• Be yourself. If they don’t like you for you, they aren’t worth your time. Never compromise your principles. Be confident. After all, you are a child of the King of Kings!


You are a child of the King of Kings, no matter what relationship mistakes you’ve made! Even if you are reading this wounded from the past, or in a relationship where you are dissatisfied with the decisions you’ve made, you are a treasure! God helps us to grow from every experience we’ve had and can turn all mistakes into good. He heals our wounds and creates in us new, healthy hearts. Turn to Him!

I hope everyone who is reading this has experienced the joy of a loving, forgiving parent who thinks you are a gift to the world. But even if you have not, know that God is the perfect parent who loves unconditionally and delights in you, His creation. He wants to see you healthy and whole and is always ready to help you grow. His commands show His loving desire to protect us from harm.

You can reclaim a purity of heart. You can realize your worth as a beloved child of God and decide to only express your physical love when it is the symbol or outpouring of lifelong commitment before God. Not as giving in to temptation and not out of emotional need, but as a gift between two strong people, willing to sacrifice for each other and pledged to one another for life.

I’ll be praying for you,

Betty Arrigotti

TO READ MORE (Note: Also available on CD which makes it easy to listen to during a commute.):

Feldhahn, Shaunti & Rice, Lisa A. (2006). For Young Women Only: What you need to know about how guys think, Multnomah Books.

I also recommend:

Feldhahn, Shaunti (2004). For Women Only: What you need to know about the inner lives of men, Multnomah Books.

Feldhahn, Shaunti & Jeff (2006). For Men Only: A straightforward guide to the inner lives of women. Multnomah Books.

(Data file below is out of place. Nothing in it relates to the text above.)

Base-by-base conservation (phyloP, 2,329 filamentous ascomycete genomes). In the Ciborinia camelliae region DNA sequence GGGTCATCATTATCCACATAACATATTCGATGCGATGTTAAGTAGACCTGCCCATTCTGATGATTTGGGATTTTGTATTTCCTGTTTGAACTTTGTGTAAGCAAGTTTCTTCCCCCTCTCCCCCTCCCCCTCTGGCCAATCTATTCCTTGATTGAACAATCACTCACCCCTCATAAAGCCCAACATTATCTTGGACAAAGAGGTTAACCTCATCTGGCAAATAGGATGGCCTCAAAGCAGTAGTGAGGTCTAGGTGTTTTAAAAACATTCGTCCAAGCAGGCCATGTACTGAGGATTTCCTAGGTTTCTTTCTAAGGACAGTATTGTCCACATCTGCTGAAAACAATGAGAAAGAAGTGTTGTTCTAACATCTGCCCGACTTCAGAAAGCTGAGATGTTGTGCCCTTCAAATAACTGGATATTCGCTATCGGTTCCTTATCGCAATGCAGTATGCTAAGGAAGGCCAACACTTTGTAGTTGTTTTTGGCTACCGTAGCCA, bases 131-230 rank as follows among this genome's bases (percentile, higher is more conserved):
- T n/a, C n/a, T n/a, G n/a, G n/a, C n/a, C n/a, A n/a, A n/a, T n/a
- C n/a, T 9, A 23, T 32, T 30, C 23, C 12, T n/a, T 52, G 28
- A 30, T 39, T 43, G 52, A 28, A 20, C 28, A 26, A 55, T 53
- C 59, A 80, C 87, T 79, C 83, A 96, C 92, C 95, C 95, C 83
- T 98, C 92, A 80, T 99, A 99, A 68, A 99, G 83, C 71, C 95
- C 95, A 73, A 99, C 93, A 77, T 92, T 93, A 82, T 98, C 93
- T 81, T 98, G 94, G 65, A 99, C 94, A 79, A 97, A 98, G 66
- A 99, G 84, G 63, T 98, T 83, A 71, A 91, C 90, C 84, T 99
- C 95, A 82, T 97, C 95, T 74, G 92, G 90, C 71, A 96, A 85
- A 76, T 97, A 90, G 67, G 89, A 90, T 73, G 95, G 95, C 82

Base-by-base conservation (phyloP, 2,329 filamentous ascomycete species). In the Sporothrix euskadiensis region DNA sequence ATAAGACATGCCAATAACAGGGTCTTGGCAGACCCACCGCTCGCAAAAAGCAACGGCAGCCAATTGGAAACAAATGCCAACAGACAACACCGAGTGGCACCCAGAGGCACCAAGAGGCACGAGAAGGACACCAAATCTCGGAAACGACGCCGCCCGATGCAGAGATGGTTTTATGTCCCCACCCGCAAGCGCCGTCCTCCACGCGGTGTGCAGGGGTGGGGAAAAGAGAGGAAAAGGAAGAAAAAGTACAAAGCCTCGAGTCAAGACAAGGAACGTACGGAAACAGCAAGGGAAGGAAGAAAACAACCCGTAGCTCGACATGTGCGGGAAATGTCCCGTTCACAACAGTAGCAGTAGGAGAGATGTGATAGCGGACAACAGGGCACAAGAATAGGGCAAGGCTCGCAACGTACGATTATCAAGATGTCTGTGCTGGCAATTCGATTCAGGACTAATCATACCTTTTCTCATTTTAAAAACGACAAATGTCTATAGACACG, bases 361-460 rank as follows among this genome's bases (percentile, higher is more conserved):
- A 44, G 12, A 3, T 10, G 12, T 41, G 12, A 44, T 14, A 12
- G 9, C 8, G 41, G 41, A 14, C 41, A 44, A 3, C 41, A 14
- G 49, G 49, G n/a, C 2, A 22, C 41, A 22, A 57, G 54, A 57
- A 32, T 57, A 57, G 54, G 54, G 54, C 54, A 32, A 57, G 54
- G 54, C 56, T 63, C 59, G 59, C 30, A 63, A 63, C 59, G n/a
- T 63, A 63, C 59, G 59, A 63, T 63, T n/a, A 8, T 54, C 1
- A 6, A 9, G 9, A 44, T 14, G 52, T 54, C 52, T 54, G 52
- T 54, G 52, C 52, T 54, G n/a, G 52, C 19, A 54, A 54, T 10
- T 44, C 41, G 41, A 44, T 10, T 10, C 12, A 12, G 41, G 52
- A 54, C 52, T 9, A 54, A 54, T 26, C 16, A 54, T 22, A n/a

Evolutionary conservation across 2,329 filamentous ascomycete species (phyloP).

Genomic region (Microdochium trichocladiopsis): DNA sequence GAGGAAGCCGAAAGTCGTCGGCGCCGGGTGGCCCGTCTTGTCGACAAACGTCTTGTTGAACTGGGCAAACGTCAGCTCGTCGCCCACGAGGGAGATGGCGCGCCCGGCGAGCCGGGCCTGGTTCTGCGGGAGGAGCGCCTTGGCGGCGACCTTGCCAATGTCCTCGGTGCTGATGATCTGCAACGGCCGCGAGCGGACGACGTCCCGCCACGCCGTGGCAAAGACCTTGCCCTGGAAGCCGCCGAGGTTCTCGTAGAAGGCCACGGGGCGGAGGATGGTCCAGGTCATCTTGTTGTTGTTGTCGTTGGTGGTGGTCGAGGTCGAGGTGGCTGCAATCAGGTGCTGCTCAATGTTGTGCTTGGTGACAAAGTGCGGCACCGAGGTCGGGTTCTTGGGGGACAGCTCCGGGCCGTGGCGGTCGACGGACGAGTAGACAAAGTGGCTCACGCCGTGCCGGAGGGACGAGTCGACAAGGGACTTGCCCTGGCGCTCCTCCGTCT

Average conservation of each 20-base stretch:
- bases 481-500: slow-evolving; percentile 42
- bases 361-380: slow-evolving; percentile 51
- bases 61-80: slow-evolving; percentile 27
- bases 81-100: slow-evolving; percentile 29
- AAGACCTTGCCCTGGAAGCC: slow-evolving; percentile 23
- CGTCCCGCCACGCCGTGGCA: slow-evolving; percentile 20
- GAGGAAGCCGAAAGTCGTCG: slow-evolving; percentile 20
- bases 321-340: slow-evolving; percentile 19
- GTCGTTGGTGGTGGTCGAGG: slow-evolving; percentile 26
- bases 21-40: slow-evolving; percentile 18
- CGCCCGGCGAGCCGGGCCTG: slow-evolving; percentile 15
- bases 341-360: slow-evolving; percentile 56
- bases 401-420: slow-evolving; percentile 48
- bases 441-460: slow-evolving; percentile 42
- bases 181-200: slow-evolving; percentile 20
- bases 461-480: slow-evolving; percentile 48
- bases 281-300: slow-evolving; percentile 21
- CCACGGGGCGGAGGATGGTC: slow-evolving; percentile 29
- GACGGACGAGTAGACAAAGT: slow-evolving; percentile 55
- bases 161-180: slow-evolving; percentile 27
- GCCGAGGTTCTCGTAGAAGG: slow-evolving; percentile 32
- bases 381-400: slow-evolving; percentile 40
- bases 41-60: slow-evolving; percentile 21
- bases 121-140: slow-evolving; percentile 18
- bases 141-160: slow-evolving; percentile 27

4 Minutes 4 Marriage – Windows & Pop Ups

Welcome back to 4 Minutes 4 Marriage. Did last week’s post about women’s desire for emotional security and men’s double burden of financial responsibility and secret sense of inadequacy spark any good discussions? I hope so.

This week we return to the Feldhahn s’ books to talk about windows and pop ups. Remind you of your computer? We’ll use the computer analogy to better understand our partners.

First, the windows:

Men surveyed by Shaunti Feldhahn were surprised to learn that, unlike their own linear thinking, women tend to balance many thoughts and emotions at the same time. Like having many windows open on your computer and “alt-tabbing” back and forth between them.

Generally women are more adept at multi-tasking than men. In a typical minute a woman may be primarily focusing on her work, but also assessing whether her children are safe, calculating whether she’ll be able to finish the tasks of the day, considering what to have for dinner tonight, conscious that her coworker is in a bad mood, all the while feeling uneasy because she is worried about whether her husband left without a kiss this morning because something is bothering him. About half of all women might add to this list a vulnerability to “pop ups” of emotion from past experiences that seem to come out of nowhere. Women find it very difficult to compartmentalize thoughts or turn off emotions until a later time. And if their primary relationship is troubled, everything else is affected.

An awareness of how emotions pervade a woman’s thoughts can help men be better listeners. Men tend to want to fix things—much to a woman’s dismay—when what she wants is to be listened to. You see, for women the problem IS the emotion involved, more so than the situation that led to it. Men make tremendous strides in a relationship when they learn to listen to the feeling that is expressed, even more than the words. Then acknowledge the emotion. Words like, “That must have been frustrating,” or “That would have made me mad, too” are much more satisfying than, “Why didn’t you…” or “You should have….”

Of course, if she’s saying, “The sink is plugged,” she’s probably looking for you to fix it, not empathize. Or if you see that she can’t settle into a conversation because she’s distracted by worrying about the noise the kids are making in the next room, fix it by going to check on them yourself. But when she is talking to you and her voice is tight with emotion, her feelings are the message you should be tracking. If you aren’t sure how to respond, ask her. “Do you want advice, or just to be heard?”